|Stob Coire a' Chairn
from Glen Nevis
An Gearanach Stob Coire a' Chairn
|Estimated net time||5-6 hours|
No difficulties, but parts of the ridge
between An Gearanach and Stob Coire a' Chairn has some exposure.
It's also worth noting that crossing the river in Glen Nevis, by the An Steall waterfall, either requires wading, or using the wire bridge and then carefully cross the streams below the waterfall by stepping on slippery stones. The quickest crossing is most likely to be to continue approximately 350 metres past the bridge (it's only a wire for the feet and two parallel wires for the hands), take the hiking boots off, and wade the river where it's reasonably shallow.
|Drinking water||There's running water from several sources up to where you cross the river.|
|GSM coverage||Coverage above 5-600 metres (October 2013).|
|Parking||Room for many cars at trail head car park.|
|Start height||140 metres|
|Vertical metres||1200 metres for the roundtrip.|
|Trip distance||11.2 km|
From the north side of Fort William turn right from road A82 and follow signs for Glen Nevis Visitor Centre. Drive approximately 1.9 km (1.2 mi) to the visitor centre, and then continue 8.3 km (5.2 mi) to the very end of the road. Park at the car park.
Start your hike by following the path into the valley. After 1.6 km you get to a wire bridge, and will see a bothy on the other side of the river. Instead of crossing the river on the bridge you should continue another 350 metres along the left shore and then wade the river where most suitable (you probably need to take your boots off). When you've crossed the river head uphill on the path, which you will find a little above the river. Follow this path up into the valley, up to 600 metres. From here follow the path right up to a small pile of stones at 630 metres, turn right and follow the path up An Gearanach's north ridge. The summit is marked by a pile of stones.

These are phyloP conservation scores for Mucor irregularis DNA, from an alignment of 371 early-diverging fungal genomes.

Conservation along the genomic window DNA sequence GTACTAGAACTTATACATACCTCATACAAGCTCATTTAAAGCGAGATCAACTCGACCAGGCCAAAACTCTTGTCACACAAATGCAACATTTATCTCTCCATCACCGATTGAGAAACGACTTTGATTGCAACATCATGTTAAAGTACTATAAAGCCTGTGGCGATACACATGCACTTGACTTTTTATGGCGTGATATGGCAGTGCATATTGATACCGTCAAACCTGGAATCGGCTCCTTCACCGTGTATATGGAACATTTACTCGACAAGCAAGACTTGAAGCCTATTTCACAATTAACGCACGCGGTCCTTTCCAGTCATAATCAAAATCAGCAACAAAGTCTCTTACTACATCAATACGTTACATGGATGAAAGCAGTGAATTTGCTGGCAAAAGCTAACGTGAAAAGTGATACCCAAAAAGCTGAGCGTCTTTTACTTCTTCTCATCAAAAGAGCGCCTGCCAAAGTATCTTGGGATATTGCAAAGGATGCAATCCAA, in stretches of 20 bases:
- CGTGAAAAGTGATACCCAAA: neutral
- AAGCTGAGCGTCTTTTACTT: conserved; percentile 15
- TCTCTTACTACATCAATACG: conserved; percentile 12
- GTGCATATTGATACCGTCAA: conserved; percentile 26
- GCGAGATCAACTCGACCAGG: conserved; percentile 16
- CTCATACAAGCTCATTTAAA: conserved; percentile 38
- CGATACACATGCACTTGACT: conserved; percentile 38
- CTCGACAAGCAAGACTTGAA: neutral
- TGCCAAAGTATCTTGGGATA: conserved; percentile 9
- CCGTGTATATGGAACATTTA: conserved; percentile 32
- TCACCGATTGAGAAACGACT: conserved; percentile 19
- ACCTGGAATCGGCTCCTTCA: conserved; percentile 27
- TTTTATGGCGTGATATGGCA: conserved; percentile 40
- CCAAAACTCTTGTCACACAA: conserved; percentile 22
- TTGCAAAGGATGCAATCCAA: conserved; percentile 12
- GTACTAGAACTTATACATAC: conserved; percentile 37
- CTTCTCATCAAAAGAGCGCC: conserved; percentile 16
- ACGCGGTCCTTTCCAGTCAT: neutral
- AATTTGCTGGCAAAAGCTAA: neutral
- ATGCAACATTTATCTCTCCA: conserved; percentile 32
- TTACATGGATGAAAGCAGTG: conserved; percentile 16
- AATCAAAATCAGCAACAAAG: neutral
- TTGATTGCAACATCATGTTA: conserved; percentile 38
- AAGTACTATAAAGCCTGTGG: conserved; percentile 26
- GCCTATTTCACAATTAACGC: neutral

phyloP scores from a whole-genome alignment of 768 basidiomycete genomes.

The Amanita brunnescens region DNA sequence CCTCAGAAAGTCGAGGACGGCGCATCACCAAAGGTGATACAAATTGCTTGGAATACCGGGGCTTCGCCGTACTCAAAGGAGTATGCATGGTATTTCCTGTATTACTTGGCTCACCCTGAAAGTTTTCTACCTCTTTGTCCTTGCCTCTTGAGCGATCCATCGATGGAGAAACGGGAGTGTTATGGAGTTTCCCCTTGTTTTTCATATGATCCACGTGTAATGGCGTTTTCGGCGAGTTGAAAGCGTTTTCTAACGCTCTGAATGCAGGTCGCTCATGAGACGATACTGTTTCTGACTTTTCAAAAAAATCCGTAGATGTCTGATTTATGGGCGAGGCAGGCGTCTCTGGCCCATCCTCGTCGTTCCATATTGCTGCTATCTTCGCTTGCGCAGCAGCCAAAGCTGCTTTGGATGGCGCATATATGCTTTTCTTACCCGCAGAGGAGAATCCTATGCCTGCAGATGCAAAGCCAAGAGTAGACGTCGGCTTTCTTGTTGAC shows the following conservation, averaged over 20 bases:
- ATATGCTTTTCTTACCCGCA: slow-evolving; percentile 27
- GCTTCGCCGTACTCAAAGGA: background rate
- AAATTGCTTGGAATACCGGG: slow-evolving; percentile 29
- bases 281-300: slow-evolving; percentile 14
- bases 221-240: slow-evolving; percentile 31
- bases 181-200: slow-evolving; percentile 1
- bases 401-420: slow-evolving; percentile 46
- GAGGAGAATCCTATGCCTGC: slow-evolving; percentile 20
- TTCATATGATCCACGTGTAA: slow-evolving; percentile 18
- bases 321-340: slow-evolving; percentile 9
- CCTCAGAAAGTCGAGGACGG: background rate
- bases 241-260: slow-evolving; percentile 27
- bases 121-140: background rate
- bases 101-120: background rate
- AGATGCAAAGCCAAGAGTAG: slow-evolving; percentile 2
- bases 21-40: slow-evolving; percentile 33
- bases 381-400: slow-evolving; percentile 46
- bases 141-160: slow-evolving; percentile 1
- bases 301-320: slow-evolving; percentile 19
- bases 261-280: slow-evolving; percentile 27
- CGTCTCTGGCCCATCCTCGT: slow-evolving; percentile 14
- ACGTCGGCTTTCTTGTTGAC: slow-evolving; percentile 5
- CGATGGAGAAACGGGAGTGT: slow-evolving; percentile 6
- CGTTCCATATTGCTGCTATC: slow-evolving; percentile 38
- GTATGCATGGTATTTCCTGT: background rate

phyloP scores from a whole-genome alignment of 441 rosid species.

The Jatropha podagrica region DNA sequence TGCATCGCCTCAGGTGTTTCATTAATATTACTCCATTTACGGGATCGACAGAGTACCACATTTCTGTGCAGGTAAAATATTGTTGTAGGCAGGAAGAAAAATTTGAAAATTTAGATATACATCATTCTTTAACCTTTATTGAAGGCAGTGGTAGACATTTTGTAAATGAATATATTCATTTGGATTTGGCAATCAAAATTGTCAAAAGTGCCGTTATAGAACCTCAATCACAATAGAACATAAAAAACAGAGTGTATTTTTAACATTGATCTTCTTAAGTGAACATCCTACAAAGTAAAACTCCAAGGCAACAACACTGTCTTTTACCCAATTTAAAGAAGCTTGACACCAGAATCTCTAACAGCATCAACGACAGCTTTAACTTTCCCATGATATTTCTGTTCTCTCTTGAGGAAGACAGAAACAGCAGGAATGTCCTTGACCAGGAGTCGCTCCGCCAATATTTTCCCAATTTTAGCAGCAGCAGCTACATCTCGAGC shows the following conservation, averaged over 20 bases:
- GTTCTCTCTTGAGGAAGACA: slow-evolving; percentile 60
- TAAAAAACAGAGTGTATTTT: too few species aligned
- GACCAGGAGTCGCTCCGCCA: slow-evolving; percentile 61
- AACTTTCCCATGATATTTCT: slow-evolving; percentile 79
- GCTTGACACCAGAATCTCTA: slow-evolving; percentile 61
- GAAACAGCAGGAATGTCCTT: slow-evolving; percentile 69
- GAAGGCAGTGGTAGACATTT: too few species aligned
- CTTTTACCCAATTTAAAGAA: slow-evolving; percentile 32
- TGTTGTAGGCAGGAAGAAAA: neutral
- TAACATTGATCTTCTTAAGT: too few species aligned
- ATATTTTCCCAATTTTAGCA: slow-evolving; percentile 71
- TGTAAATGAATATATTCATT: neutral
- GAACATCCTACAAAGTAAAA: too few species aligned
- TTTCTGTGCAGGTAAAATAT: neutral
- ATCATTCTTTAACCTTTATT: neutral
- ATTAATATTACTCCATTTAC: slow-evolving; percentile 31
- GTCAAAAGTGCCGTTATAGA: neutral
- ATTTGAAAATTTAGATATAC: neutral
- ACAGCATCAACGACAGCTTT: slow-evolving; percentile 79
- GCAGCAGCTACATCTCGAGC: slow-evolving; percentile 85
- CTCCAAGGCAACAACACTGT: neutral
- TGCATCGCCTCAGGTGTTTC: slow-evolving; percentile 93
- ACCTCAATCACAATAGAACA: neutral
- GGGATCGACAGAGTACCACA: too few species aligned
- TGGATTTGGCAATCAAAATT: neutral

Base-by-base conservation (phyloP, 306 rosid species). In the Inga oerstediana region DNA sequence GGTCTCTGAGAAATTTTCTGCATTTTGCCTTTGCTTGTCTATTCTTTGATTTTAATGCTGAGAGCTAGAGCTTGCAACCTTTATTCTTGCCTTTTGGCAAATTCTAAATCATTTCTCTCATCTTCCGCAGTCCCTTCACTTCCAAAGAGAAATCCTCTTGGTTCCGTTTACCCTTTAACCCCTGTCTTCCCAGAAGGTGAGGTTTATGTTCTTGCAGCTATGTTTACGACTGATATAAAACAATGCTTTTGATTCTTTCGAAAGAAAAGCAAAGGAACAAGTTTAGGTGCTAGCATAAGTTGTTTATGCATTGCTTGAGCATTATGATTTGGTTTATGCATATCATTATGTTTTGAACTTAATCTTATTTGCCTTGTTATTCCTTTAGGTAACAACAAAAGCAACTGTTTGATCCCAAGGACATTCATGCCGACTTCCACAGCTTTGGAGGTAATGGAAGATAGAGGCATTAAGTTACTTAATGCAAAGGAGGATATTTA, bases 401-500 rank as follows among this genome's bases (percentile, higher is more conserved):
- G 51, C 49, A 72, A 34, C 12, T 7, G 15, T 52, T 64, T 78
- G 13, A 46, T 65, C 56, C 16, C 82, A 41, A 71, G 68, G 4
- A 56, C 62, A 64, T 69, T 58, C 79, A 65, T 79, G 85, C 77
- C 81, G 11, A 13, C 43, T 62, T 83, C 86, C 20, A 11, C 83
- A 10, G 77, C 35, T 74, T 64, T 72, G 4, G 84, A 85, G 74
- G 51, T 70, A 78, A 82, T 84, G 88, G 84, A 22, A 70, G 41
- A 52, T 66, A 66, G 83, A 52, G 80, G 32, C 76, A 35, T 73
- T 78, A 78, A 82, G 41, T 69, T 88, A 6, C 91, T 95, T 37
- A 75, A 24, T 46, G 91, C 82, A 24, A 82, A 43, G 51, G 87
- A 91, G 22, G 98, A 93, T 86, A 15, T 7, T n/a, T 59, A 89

From An Gearanach continue south along the narrow ridge, then steep down to the saddle at 857 metres, and then up to Stob Coire a' Chairn, where you'll find a small pile of stones.
Descend by reversing your ascent route.
05. October 2013
We had planned to go for a hike from Glen Nevis this Saturday, and despite wet and misty conditions we drove down to Glen Nevis from our base at Invergloy. The car park at the end of the road was in practice full, but we managed to find a small slot for our hire car. We later found out that most of the cars belonged to hikers only going as far as An Steall water fall.
When I had planned this hike I had noticed a bridge crossing the river but was very surprised to find this bridge to be only four wires; two strapped together for walking on, and two for each hand. Crossing this bridge was relatively easy but you had to focus, and when you got half-way and there was some swing I definitely concentrated very hard. And with Njål we had to work a little before we got him to take on the crossing. With everyone across we proceeded past the bothy, and were faced with another crossing; the wild stream below the water fall. Sigurd crossed by balancing on some slippery stones, Elisabeth took off her boots and waded, and again Njål had hesitations. At the end him and me went further down and waded across. From here on we could follow a fine path all the way up to the summit of An Gearanach. Unfortunately we had close to zero visibility at the summit, and it was raining and very windy. Elisabeth therefore decided to head back down, but Sigurd and Njål wanted to continue to Stob Coire a' Chairn together with me.
The ridge between An Gearanach and Stob Coire a' Chairn proved to be a very narrow ridge, but without any technical difficulties. But some easy scrambling was required a few places, and the strong wind made us focus a little extra. Fortunately we got a short spell of visibility around Stob Coire a' Chairn, and we had a fine view back towards the ridge we had followed. But the mist soon closed in again, and we descended in the same mist as we had ascended.
Back down at the river we decided to wade the river instead of wading the streams and cross the river on the bridge. And since we were all fairly wet anyway we didn't bother about taking the boots off, but just walked across the knee deep river. This worked out well, but the water was flowing at a steady pace so we crossed one at a time and threw the one pair of poles we had back to the next hiker after having crossed. With wet boots and socks we ran most of the way back down to the car, where Elisabeth had been waiting a little less than 30 minutes.